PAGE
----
I am delighted to have sold “Koei 1509”, a painting of a South African cow, to a collector in Oxfordshire, England. The painting was based on a photograph by talented photographer Herman von Bon, who generously allowed me to use his image. Herman photographs the South African landscape along with its people and animals. I particular like his wildlife photography.
I like cows. I love all animals. I come from a family of animal lovers. I get pleasure from just looking at animals. I really enjoy painting them but I find it hard to part with my animal paintings.
Cows are the reason why I stopped eating meat a long time ago. When I was a post-graduate student at Cardiff University in the 1990s I spent a day cycling along the the flat marsh road that lies between Cardiff and Newport. It’s about 10 miles. On my way back, I stopped at a gate for a rest. I group of curious youngsters, Fresians, came up to gate to investigate me. They were cautious but seemed to egg each other on to come closer and stick out their noses to me. They amused me. I thought they were funny and sweet.
I stood for quite a while looking at them. Listening to them breathe. Cows have intelligent eyes. Big brown eyes. They weren’t essentially any different from the many animals my family had kept as pets over the years; cats, dogs and rabbits. Suddenly the thought came to me “I eat you and your friends”. I felt awful. Very guilty.
It felt very unnecessary. I don’t need to eat meat. So I decided to stop. I’d been thinking about for for some time. People sometimes ask why I am a vegetarian and I could mention things such as the cruelty of factory farming, the environmental cost but I have never felt comfortable eating sentient creatures. I always felt a hypocrite for eating Sunday roast, no matter how tasty it was.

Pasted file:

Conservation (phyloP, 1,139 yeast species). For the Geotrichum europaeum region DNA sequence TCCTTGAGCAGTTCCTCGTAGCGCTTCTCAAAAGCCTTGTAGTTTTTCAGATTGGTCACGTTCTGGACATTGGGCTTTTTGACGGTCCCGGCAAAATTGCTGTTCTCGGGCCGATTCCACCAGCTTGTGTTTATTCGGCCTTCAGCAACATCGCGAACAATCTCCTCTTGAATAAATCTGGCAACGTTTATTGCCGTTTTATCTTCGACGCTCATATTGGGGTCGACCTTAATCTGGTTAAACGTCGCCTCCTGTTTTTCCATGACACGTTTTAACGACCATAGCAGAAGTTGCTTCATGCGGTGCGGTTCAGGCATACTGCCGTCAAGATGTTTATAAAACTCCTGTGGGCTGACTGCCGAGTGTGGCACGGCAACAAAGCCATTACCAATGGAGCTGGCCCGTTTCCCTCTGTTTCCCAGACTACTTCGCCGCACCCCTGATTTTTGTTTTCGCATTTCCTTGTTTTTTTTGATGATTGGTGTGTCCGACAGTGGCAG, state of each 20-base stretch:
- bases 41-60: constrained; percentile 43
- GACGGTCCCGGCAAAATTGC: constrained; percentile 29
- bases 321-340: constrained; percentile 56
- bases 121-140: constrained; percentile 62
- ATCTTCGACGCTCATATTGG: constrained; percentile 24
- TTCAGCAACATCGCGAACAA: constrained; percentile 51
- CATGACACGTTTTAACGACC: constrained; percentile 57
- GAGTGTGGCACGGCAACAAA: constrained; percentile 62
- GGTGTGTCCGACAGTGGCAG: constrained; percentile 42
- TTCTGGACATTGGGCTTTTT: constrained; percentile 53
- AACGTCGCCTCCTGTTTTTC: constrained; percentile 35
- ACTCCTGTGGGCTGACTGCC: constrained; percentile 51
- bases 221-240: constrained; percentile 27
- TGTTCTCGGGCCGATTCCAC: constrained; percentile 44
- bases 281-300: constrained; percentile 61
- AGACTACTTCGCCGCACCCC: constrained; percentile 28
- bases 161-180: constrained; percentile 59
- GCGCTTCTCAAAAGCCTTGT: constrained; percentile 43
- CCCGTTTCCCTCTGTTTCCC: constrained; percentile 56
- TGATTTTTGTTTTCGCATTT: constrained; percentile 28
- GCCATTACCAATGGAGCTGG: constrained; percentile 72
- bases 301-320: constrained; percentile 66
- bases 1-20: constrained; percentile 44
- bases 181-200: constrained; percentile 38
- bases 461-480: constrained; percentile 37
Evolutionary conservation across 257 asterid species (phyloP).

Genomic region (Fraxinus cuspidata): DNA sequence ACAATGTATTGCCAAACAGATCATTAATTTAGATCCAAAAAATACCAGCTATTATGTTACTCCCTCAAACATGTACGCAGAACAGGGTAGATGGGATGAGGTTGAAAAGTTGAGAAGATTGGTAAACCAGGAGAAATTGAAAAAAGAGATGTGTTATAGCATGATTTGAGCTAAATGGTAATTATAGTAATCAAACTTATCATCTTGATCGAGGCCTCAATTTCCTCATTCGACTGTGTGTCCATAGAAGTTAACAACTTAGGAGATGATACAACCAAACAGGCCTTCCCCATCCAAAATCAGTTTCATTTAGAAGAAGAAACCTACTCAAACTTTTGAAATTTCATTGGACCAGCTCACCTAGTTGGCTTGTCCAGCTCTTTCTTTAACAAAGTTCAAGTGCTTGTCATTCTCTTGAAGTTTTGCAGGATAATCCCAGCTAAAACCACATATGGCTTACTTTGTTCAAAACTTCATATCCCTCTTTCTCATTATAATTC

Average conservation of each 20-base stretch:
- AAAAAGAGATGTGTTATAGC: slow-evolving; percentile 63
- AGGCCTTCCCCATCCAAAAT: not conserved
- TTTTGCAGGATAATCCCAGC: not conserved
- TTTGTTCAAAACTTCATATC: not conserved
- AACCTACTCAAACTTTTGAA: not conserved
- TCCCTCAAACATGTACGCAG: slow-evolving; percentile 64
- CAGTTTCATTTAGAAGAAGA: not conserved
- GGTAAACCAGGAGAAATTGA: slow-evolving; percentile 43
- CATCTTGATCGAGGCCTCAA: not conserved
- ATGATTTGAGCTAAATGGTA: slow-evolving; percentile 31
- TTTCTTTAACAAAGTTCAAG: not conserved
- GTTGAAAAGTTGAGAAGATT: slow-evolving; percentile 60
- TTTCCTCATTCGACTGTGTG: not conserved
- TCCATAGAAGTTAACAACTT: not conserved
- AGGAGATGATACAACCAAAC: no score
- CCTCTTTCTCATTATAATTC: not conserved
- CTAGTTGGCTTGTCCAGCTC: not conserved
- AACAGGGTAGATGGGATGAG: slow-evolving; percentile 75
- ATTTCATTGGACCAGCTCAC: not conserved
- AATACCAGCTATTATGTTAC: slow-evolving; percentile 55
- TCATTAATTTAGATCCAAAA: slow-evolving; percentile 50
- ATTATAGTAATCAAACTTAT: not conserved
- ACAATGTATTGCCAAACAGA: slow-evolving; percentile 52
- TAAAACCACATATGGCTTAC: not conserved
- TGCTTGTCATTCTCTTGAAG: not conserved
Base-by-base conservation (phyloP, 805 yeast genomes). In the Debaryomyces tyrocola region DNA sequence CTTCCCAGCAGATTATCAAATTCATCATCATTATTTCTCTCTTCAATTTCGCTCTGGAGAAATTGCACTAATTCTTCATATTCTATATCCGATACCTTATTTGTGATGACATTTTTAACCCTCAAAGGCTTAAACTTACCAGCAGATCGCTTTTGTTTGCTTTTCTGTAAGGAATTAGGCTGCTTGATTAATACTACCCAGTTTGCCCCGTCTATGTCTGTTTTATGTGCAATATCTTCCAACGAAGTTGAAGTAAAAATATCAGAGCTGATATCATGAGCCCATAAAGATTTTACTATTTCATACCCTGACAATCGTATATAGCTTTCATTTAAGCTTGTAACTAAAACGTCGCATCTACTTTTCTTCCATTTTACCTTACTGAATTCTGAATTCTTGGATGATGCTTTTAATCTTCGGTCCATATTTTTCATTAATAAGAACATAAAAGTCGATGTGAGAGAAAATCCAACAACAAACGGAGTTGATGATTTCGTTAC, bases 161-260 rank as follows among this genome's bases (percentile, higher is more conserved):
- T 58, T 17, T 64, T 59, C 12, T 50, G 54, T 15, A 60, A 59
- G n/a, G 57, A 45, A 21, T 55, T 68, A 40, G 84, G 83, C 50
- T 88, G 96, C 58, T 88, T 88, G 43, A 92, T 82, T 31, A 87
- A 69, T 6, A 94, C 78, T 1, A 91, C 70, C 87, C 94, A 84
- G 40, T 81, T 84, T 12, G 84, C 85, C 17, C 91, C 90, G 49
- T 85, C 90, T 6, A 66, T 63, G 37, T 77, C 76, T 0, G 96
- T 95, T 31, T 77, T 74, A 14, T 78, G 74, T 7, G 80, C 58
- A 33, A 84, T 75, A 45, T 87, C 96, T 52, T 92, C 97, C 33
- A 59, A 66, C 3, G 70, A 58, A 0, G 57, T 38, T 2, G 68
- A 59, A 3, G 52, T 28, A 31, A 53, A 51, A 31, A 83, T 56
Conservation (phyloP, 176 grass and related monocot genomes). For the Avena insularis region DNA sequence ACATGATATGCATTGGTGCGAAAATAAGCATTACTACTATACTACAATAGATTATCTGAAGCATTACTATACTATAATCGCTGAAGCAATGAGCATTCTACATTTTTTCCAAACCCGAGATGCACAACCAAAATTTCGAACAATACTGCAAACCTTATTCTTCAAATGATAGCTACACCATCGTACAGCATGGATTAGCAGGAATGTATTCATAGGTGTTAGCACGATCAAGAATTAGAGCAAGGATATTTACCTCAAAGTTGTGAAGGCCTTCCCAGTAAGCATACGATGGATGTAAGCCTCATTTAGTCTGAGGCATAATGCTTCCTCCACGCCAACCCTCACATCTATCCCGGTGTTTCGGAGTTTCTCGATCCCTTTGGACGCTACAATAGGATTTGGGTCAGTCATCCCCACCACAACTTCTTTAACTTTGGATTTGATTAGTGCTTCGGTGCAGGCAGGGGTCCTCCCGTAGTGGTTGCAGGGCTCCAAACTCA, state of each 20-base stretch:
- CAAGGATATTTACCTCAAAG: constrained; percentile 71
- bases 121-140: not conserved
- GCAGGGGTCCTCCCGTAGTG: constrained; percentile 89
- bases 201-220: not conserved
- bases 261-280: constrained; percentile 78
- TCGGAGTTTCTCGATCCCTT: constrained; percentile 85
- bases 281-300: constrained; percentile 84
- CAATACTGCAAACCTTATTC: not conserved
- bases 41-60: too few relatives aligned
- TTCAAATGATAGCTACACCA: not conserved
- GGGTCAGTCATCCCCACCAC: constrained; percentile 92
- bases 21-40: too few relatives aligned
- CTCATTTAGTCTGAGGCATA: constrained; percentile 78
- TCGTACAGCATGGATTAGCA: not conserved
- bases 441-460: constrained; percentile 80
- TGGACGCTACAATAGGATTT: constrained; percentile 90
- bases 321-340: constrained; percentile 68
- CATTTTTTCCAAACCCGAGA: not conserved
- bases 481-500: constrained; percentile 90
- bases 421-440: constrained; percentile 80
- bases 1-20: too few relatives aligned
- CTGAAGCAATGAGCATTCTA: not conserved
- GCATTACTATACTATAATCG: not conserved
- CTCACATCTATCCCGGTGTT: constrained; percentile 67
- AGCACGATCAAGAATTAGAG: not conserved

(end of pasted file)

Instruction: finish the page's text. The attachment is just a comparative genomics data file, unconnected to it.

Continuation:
Many of my university friends were veggies but I didn’t like many vegetables (potatoes and peas was about it for many years) and I wasn’t sure what I would eat. To be honest, I was lazy. I had to learn to cook vegetarian meals. I started with a lot of pesto and pasta. A friend of mine recommended a Rose Elliot cook book and I painstakingly read the recipes (there were no photos in the book) and I eventually learnt a few recipes off by heart. It was a bit of a slog but I felt much better for it, physically and mentally.
Although I don’t think that I paint cows all that often, they have added up over the years. I love Hereford cattle in particular. I was born in that English county and I love the russet red of their coats. You don’t see that many of them on Gower.
I seems to have painted Frisians the most – probably because I like the contrast of their black and white coats.
I never paint “generic” cows. These are all real cows. All individuals. I found Gower Cow on the slopes of Cefn Bryn at the Penmaen end. She was chewing the cud with a small group of friends.
The cow at Pwll Du was also with a group of friends, small herd I suppose, who came out of the undergrowth and started grazing on the grass by the stream at Pwll Du.
Writing this post got me thinking about the History of the cow in Art. There’s a lot to it so I have decided to save that for my next post.
To see available animal paintings click here
To see large mounted animal prints click here